“I was the second-born,” the dwarf said dreamily. “After Papa was gone, Mama put me in charge of the barn. I remember one early spring morning in Hillhome. I came out of the barn, trying to get away from the damnable smell of cheesemaking, and I gazed around me at the hills and the conifers.” He sighed. “Qualinost is beautiful, lad, but so is Hillhome. Still, it was a small, small village and ultimately I had to leave it to see the world.”

“I’d like to see it someday,” Tanis said, then prompted, “Your mother …?”

Flint frowned, thinking. “Oh. I was standing there in the open barn door, enjoying the sun and the weather and the trees and the green hills, and Mama came out on the porch and hollered”—and he switched into the falsetto again—“ ‘Flint Fireforge, don’t you close the barn door after the early bird catches the worm!’ ” He jiggled with silent laughter. “I figured that meant she wanted me to go back to work.”

He stood and stretched, then stepped over to the boiling water to fish out the plates with his forge tongs. “Once,” he said, turning back toward his guests, “when my younger sister Fidelia was complaining about how poor we were, and how much the mayor’s children had, my mother looked at us all and said, ‘Oh, the grass is always greener on the other side of the fence.’ ”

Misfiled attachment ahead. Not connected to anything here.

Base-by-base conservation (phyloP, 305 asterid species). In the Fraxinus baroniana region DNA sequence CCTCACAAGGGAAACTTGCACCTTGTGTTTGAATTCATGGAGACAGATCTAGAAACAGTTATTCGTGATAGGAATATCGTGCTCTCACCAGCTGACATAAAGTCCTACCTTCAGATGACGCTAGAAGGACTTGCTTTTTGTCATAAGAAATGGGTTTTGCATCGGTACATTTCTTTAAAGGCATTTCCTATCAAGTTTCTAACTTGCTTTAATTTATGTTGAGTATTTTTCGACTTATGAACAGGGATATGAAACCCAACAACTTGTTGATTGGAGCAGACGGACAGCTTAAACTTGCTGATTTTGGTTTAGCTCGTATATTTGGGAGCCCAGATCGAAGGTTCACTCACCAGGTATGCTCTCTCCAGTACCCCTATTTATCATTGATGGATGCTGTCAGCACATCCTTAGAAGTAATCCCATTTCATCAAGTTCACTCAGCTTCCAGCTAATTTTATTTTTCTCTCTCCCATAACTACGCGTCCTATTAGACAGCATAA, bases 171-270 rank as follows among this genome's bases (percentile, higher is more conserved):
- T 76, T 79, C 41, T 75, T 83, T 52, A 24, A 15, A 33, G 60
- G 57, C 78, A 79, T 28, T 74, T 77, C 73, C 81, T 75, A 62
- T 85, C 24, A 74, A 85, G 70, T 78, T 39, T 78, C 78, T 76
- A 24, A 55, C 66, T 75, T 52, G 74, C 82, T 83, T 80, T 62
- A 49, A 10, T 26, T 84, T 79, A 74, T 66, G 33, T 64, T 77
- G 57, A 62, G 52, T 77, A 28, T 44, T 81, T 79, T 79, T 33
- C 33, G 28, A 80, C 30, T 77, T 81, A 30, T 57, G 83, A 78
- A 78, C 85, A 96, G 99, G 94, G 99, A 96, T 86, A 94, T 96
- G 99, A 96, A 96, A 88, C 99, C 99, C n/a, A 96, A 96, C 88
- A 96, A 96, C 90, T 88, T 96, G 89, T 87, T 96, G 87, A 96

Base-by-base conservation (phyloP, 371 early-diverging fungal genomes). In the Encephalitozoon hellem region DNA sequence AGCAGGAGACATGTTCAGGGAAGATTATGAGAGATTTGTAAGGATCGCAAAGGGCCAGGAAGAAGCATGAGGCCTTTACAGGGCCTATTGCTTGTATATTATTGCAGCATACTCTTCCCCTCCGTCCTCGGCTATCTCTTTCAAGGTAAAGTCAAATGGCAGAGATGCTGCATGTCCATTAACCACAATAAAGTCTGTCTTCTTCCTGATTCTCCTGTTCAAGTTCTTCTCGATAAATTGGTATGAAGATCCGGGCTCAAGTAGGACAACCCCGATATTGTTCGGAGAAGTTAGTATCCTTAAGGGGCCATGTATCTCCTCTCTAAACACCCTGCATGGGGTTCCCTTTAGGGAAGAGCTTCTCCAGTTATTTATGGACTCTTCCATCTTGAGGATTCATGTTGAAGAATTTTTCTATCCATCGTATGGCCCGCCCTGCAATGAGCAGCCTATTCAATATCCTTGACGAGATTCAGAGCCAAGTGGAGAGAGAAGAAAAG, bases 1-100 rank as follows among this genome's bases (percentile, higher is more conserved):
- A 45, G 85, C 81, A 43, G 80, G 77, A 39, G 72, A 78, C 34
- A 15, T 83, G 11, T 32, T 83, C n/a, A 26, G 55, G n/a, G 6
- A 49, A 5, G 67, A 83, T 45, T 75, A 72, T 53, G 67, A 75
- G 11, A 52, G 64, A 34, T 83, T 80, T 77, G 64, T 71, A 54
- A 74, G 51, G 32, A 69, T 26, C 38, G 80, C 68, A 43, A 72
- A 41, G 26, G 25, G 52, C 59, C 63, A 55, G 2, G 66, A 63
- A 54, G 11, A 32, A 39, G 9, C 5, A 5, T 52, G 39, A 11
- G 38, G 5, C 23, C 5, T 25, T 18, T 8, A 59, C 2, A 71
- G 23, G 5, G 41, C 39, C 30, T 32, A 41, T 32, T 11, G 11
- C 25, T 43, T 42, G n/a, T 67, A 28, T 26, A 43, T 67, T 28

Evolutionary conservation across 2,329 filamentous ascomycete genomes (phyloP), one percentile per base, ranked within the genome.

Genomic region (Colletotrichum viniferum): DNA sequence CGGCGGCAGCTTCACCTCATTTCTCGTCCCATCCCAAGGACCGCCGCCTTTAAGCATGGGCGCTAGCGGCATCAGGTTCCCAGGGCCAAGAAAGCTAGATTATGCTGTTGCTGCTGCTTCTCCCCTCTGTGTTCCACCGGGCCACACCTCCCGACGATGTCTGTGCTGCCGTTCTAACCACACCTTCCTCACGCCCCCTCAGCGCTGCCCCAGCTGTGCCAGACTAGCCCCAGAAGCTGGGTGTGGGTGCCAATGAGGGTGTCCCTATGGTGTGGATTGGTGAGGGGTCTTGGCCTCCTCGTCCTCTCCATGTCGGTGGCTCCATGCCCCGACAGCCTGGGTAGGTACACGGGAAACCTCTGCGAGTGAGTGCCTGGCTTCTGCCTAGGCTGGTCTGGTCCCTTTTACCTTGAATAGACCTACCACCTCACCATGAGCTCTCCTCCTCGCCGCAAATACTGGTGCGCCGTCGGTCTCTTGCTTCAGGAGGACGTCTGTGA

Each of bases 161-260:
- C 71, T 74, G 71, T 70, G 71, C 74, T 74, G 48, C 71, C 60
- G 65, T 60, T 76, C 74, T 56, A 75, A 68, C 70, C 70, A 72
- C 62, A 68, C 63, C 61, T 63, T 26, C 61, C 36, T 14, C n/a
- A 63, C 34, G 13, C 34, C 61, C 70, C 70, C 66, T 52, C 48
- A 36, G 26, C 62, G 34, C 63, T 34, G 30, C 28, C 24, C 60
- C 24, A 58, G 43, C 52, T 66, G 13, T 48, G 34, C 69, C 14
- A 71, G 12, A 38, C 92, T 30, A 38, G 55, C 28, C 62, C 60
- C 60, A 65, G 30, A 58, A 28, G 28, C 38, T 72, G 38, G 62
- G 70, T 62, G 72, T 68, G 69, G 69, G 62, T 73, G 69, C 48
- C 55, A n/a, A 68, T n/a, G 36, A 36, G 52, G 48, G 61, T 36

Eld Ailea and Tanis waited for the punch line, but Flint shook his tongs and said, “We were stunned. For a moment, we didn’t say a word. She’d gotten it right!”

He paused, still holding the tongs. “Then, I recall, the fourteen of us started to laugh, and we couldn’t stop. I still remember Aylmar, sprawled on his back on the stone floor, holding his sides and giggling until he couldn’t breathe. Even my brother Ruberik, who normally has the sense of humor of an anvil, found himself gasping for air, he was laughing so hard. When we came to ourselves, we realized that Mama was out in the kitchen, muttering and banging the kettles together in a rage.

“She didn’t speak to any of us for days. And, what’s worse, she refused to cook!” He looked aghast.

“What did you do?” Ailea asked.

“Aylmar and I went to work at the forge. We fashioned a sign for her, bending slender bars of iron into words and fastening them to a piece of barn wood. We put it up over the fireplace for her. It said …” He suddenly erupted in a chortle. “It said …” Flint coughed, and wiped his streaming eyes.

“It said …?” Tanis prodded.

“ ‘Waste makes haste!’ ”

“But that’s not right.” Tanis caught himself. “Oh, of course.”